In fact, the Chinese government is beginning to take notice. In 2008, the Education Ministry surveyed 3,000 teachers around the country and found 60% complaining about declining writing ability. As a result, the ministry last year launched a writing competition with 10 million participants and has begun pilot programs to make students do more handwriting.
“It is not about producing beautiful calligraphy,” said Yu Hong, who runs the ministry’s program on writing language. “We want to help students to come back to writing again.”
The decline of handwriting probably has less to do with the computer than the cellphone. The Chinese do more text messaging than anybody else in the world, perhaps because it is an inexpensive way to communicate and because the Chinese language can squeeze a lot of information into a small space. (One example is a single character, pronounced “zha,” which means the red dots that appear on your nose when you are drunk.)
With cellphones that have a stylus and touch screen, you can draw the character you want to text, and many older Chinese prefer that method. But younger Chinese, who are more comfortable with the alphabet, will write out the Romanized version of the word — or an abbreviation, such as “bei” for Beijing.
Last year, educators held the first nationwide conference on the issue. Among the remedial measures discussed is requiring college students to write out papers by hand, which would have the added benefit of making it harder for them to plagiarize by cutting and pasting text from the Internet.
“I tell my students I find reading their handwriting to be a pleasure, but most of my colleagues frankly don’t want to bother,” said Lu Lingxiao, a professor at Guangxi University, who was a participant at the conference in the southern city of Nanning. “If my colleagues and the government don’t start taking it seriously, I worry that our level of literacy will suffer.”
Many young Chinese are sufficiently concerned that they have taken it upon themselves to study calligraphy.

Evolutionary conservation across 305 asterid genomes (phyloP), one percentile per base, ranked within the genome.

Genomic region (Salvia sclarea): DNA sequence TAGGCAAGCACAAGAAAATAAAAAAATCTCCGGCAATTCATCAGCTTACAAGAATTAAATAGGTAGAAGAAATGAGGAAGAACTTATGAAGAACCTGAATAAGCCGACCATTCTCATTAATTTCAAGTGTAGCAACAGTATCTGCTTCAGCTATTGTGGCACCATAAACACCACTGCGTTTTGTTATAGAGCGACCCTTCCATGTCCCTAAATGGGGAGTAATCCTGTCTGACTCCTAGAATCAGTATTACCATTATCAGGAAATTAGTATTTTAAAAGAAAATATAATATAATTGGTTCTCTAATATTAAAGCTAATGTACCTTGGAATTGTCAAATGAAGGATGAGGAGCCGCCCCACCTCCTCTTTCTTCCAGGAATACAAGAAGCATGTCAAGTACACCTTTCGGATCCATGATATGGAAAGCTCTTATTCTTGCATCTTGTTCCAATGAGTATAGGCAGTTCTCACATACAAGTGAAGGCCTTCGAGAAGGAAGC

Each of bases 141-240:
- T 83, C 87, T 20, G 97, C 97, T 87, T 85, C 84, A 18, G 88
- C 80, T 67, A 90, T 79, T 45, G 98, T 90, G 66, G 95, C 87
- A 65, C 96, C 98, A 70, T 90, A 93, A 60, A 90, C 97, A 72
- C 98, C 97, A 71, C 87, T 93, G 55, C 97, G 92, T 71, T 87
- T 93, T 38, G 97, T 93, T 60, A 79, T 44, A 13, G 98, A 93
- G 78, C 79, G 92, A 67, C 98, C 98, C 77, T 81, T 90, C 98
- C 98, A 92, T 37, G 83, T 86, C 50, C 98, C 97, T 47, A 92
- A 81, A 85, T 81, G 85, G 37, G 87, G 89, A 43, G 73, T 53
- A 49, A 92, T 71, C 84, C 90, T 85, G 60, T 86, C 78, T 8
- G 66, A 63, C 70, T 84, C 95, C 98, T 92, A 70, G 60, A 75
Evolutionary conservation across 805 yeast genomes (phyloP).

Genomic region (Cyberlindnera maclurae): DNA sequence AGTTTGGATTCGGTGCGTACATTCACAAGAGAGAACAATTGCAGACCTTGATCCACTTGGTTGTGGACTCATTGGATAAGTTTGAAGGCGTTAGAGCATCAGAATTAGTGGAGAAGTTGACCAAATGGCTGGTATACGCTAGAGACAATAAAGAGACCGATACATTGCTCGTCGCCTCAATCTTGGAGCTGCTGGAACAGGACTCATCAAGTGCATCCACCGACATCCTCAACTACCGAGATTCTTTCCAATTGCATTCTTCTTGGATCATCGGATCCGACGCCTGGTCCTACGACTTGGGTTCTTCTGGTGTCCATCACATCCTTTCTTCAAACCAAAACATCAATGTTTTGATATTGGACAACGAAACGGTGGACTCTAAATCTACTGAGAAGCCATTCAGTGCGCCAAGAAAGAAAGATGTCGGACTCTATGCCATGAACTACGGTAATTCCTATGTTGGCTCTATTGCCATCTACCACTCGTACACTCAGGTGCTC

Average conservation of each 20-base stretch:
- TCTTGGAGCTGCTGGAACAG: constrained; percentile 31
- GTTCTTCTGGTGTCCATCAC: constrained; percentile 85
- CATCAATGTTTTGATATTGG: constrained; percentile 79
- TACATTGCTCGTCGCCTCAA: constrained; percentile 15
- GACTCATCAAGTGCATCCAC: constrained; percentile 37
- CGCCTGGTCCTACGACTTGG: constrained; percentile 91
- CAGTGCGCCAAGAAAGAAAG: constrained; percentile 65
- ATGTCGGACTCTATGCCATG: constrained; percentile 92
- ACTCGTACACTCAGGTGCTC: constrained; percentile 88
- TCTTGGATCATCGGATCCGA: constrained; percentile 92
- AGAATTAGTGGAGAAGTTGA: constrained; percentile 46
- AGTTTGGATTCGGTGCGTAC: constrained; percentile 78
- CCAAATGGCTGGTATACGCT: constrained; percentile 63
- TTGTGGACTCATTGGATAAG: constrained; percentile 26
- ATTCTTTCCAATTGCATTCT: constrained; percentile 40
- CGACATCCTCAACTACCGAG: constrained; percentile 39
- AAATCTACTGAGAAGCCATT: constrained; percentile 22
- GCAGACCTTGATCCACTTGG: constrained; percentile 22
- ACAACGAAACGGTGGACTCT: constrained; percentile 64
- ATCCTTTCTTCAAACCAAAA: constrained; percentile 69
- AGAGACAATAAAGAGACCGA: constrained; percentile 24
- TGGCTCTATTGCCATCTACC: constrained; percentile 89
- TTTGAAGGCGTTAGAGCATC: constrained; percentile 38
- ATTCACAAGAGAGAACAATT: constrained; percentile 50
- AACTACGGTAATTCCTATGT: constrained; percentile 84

“It will take a lot of effort to preserve our Chinese characters. It is the same way they try to preserve these old hutongs,” said Zhu Linfei, 24, a Beijing graduate student, referring to the traditional Beijing alleys, now rapidly succumbing to the wrecking ball.
Zhu, who was touring the old bookstores of Liulichang with her classmates to buy calligraphy books, estimated that she had already forgotten about 20% of the characters she knew in high school.
“But it’s not such a big problem,” she said. “If I don’t know a character, I take out my cellphone to check.”
They come with polished resumes and perfect SAT scores. Their grades are often impeccable. Some elite universities will deny thousands of high school seniors with 4.0 grade point averages in search of an elusive quality that one provost called “intellectual vitality.” The perception is that today’s over-achieving, college-driven kids have it — whatever it is. They’re not just groomed; they’re ready. There’s just one problem.
Once on campus, the students aren’t studying.
It is a fundamental part of college education: the idea that young people don’t just learn from lectures, but on their own, holed up in the library with books and, perhaps, a trusty yellow highlighter. But new research, conducted by two California economics professors, shows that over the past five decades, the number of hours that the average college student studies each week has been steadily dropping. According to time-use surveys analyzed by professors Philip Babcock, at the University of California Santa Barbara, and Mindy Marks, at the University of California Riverside, the average student at a four-year college in 1961 studied about 24 hours a week. Today’s average student hits the books for just 14 hours.